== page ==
China has had a 35-year addiction to cheap credit. The 2007/2008 global financial crisis and the resulting rare synchronous recessions in the developed world exposed China’s economy, especially its export sectors, to a large external demand shock – slowing growth. The recovery has been driven by a significant expansion in credit (known as TSF – total social financing).
Post-crisis, new lending by Chinese banks has been consistently about 30 per cent or more of GDP. About 90 per cent of this lending was directed towards investment in building, plant, machinery and infrastructure, especially by state-owned enterprises. According to the World Bank, almost all of China’s growth since 2008 has come from “government-influenced expenditure”.
This expansion led to a rapid increase in the level of debt. Most estimates now put Chinese government (including local government), corporate and household debt at about 200-250 per cent of GDP, up from about 140-150 per cent in 2008.
According to a 2013 report by China’s National Audit Office, Chinese government debt, including local government debt, is about 55 per cent of GDP –about $5 trillion (£3 trillion) – an increase of about 60 per cent from 2010.
But the official Chinese government debt figure may not be complete, as it may exclude debts from local governments and central departments outside the finance ministry. If these items are included, China’s government debt including contingent liabilities would be higher, perhaps 90 per cent of GDP.
There has been a parallel increase in private sector debt. Corporate debt has increased sharply, approaching 150 per cent of GDP. Traditionally considered compulsive savers, Chinese households have increased borrowing levels from about 20-30 per cent to 40-50 per cent of GDP. Inflation has driven increases in household borrowing, with sharply higher home prices requiring greater borrowings and devaluation of purchasing power encouraging debt-fuelled consumption.
China’s overall debt is high, especially when benchmarked against comparable emerging markets. Many Asian emerging markets had lower debt and higher per capita GDP before the Asian monetary crisis of 1997/1998.
The rapid rate of increase in debt is also seriously concerning. An increase in debt of about 30 per cent of GDP in five or less years is regarded as problematic. Several economies – Japan in the late 1980s, South Korea in the 1990s, not to mention the US and UK in the early 2000s – experienced similar rapid growth rates in credit, resulting in serious financial crises.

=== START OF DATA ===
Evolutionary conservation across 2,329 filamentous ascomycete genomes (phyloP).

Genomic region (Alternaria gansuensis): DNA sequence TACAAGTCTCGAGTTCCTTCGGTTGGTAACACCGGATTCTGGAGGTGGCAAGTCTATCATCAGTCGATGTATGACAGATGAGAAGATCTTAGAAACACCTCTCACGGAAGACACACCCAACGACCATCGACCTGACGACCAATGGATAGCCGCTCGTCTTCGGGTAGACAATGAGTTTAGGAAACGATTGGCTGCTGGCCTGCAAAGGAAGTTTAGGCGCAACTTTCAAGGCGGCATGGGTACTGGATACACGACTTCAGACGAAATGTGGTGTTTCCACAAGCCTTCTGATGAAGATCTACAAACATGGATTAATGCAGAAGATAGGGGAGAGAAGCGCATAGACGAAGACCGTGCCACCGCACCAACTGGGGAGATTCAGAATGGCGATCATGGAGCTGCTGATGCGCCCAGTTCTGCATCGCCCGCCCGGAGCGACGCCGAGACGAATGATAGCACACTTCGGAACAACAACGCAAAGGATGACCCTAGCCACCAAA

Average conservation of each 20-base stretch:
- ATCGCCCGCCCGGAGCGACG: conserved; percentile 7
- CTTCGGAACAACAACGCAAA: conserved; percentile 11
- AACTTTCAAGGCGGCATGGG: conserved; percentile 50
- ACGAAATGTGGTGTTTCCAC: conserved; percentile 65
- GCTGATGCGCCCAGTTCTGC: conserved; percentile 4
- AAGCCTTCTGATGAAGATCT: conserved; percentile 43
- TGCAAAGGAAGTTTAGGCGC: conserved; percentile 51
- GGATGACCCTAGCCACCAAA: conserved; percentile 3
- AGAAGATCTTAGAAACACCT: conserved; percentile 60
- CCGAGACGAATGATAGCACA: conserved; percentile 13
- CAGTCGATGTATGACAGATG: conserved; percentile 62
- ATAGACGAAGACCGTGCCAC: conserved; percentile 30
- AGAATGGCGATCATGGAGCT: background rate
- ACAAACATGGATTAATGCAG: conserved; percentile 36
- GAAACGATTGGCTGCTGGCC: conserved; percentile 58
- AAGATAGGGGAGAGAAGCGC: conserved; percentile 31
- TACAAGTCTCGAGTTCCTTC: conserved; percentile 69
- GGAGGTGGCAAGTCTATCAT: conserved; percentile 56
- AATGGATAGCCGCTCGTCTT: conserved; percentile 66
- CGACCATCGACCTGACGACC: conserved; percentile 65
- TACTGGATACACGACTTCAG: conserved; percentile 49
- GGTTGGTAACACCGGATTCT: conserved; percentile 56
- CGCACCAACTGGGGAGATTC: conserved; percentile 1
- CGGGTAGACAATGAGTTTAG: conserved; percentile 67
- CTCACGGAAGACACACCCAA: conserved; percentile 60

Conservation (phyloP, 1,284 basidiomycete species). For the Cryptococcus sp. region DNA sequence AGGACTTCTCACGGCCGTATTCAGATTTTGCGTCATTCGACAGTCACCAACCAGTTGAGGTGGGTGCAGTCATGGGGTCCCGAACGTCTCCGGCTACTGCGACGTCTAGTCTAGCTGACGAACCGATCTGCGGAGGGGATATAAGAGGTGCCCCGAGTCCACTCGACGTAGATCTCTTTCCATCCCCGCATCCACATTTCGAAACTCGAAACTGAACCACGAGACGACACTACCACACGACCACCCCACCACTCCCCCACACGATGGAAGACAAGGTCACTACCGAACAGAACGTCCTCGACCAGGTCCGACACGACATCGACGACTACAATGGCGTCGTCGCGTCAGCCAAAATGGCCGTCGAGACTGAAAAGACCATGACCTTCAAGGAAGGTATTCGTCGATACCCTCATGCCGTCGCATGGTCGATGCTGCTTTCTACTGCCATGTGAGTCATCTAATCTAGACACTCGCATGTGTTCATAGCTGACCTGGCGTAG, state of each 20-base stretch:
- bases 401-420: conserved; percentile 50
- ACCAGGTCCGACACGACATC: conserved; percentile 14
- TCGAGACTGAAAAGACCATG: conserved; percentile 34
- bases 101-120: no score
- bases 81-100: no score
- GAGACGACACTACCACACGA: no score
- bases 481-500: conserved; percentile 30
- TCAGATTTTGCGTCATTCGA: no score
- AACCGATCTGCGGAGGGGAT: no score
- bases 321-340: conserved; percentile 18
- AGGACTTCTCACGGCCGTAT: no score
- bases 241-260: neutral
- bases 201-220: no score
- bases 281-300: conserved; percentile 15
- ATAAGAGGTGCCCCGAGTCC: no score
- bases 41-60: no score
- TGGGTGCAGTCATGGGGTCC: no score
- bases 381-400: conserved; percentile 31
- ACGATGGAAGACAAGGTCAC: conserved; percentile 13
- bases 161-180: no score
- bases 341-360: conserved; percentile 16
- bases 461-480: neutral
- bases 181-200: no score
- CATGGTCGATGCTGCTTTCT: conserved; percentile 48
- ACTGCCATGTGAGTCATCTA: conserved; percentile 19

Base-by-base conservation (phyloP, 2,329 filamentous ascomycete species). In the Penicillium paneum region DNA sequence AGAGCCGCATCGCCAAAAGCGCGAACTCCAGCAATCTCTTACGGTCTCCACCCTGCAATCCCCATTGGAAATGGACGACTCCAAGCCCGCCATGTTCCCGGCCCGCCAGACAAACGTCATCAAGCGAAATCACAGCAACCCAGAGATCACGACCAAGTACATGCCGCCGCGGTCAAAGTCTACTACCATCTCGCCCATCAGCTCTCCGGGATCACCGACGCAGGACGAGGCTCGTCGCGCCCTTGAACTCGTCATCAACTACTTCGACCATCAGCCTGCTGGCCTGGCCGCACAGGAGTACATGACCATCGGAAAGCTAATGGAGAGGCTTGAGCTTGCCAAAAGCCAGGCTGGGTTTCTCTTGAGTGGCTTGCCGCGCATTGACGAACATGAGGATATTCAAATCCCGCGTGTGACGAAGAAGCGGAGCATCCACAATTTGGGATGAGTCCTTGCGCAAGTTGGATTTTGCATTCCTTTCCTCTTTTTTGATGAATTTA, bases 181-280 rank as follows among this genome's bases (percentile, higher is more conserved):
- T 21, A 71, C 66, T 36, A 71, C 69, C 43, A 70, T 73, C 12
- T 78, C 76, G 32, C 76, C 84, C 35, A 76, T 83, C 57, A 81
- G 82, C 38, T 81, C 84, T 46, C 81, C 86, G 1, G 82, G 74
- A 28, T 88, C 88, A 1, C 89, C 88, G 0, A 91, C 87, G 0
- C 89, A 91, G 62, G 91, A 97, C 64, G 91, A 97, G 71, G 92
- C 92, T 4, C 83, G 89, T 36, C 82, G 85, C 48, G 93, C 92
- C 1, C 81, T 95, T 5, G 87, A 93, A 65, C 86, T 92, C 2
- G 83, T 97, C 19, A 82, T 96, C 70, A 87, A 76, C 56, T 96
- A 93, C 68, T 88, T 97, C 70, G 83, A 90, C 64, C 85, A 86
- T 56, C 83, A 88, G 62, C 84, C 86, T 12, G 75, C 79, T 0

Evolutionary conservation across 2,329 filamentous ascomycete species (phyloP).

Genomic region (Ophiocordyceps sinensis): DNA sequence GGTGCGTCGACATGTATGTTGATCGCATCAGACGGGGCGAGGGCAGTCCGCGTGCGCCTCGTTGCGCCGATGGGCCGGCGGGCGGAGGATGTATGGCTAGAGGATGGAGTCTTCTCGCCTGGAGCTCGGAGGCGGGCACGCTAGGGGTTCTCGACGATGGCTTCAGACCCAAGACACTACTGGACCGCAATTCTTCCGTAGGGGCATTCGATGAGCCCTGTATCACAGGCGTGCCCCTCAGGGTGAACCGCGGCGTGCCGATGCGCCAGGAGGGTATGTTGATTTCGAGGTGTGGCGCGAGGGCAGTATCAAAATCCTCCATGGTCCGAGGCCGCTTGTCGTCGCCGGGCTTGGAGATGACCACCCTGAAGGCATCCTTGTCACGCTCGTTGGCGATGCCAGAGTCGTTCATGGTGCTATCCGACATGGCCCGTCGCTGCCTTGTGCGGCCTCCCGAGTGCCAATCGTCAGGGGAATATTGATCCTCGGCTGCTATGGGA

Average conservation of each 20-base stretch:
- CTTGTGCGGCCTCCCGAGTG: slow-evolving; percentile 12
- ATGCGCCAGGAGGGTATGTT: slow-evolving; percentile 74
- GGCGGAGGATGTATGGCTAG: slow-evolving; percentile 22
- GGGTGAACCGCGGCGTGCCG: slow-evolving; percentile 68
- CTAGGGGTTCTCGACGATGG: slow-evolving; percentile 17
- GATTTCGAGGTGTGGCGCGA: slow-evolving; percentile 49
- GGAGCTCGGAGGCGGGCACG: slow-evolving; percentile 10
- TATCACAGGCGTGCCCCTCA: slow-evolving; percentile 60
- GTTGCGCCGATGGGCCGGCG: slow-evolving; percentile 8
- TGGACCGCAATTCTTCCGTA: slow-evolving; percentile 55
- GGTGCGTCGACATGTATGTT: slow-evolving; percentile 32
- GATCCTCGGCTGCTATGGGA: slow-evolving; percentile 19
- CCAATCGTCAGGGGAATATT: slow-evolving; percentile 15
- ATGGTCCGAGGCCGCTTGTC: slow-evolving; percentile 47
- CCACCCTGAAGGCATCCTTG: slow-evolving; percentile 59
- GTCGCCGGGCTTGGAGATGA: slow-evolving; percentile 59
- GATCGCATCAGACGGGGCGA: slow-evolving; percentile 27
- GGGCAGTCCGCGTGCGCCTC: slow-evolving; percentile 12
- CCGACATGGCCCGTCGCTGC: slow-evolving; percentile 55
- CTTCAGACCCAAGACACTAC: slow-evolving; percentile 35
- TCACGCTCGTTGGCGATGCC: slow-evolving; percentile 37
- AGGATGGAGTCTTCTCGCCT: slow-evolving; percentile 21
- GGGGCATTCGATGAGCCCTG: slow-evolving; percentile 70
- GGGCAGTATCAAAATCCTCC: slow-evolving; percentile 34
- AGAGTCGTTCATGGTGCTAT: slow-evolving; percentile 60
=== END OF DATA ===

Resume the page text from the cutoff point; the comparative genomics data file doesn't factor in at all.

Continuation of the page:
Another measure is the credit gap – the difference between increases in private sector credit growth and economic output. Research studies have found that 33 countries with credit gaps experienced a subsequent rapid slowdown in growth, typically by at least 50 per cent. In China, the credit gap since 2008 is over 70 per cent of GDP.
Chinese credit intensity (the amount of debt needed to create additional economic activity) has increased. China now needs about $3-$5 to generate $1 of additional economic growth, although some economists put it even higher, at $6-$8. This is an increase from the $1-$2 needed for each dollar of growth 8 to 10 years ago.
In China, debt has primarily financed investment but increasingly funded purchases of existing assets, which does not add directly to economic activity. Investment in new assets is heavily focused on frequently large-scale infrastructure and property. The major concern is that many of the projects will not generate sufficient income to service or repay the borrowing used to finance the investment.
Increased debt-fuelled investment in dubious projects reflects the need of ambitious government officials, especially in the provinces and at the municipal level, to meet centrally set growth targets. As Yuan Zhou, then mayor of Guiyang, capital of the South-western province of Guizhou, stated in a radio interview in 2011: “We need to struggle for GDP. Only with higher GDP will people’s lives be improved.”
The increased level of debt and the often uneconomic projects financed has led to increasing concern as to whether that debt can be serviced.
A 2012 Bank of International Settlements research paper on national debt servicing ratios found that a measure above 20-25 per cent frequently indicated heightened risk of a financial crisis. Analysts have estimated that China’s debt servicing ratios may be about 30 per cent of GDP, which is dangerously high.
The debt problems are compounded by other factors. A large portion of the debt is secured over land and property, whose values are dependent on the continued supply of credit and strong economic growth.
A high proportion of debt may be short term, with about 50 per cent of loans being for one year, requiring refinancing at the start of each year. As few Chinese borrowers have sufficient operating cash flow to repay loans, about one-third of new debt is used to repay or extend the maturity of existing debt. With a significant proportion of new debt needed to merely repay existing debt, the amount of borrowing constantly needs to increase to maintain economic growth.
China observers now worry about whether the high absolute levels of debt, rapid increases in borrowing, increasing credit intensity, servicing problems and the quality or value of underlying collateral are likely to result in a financial and economic crisis.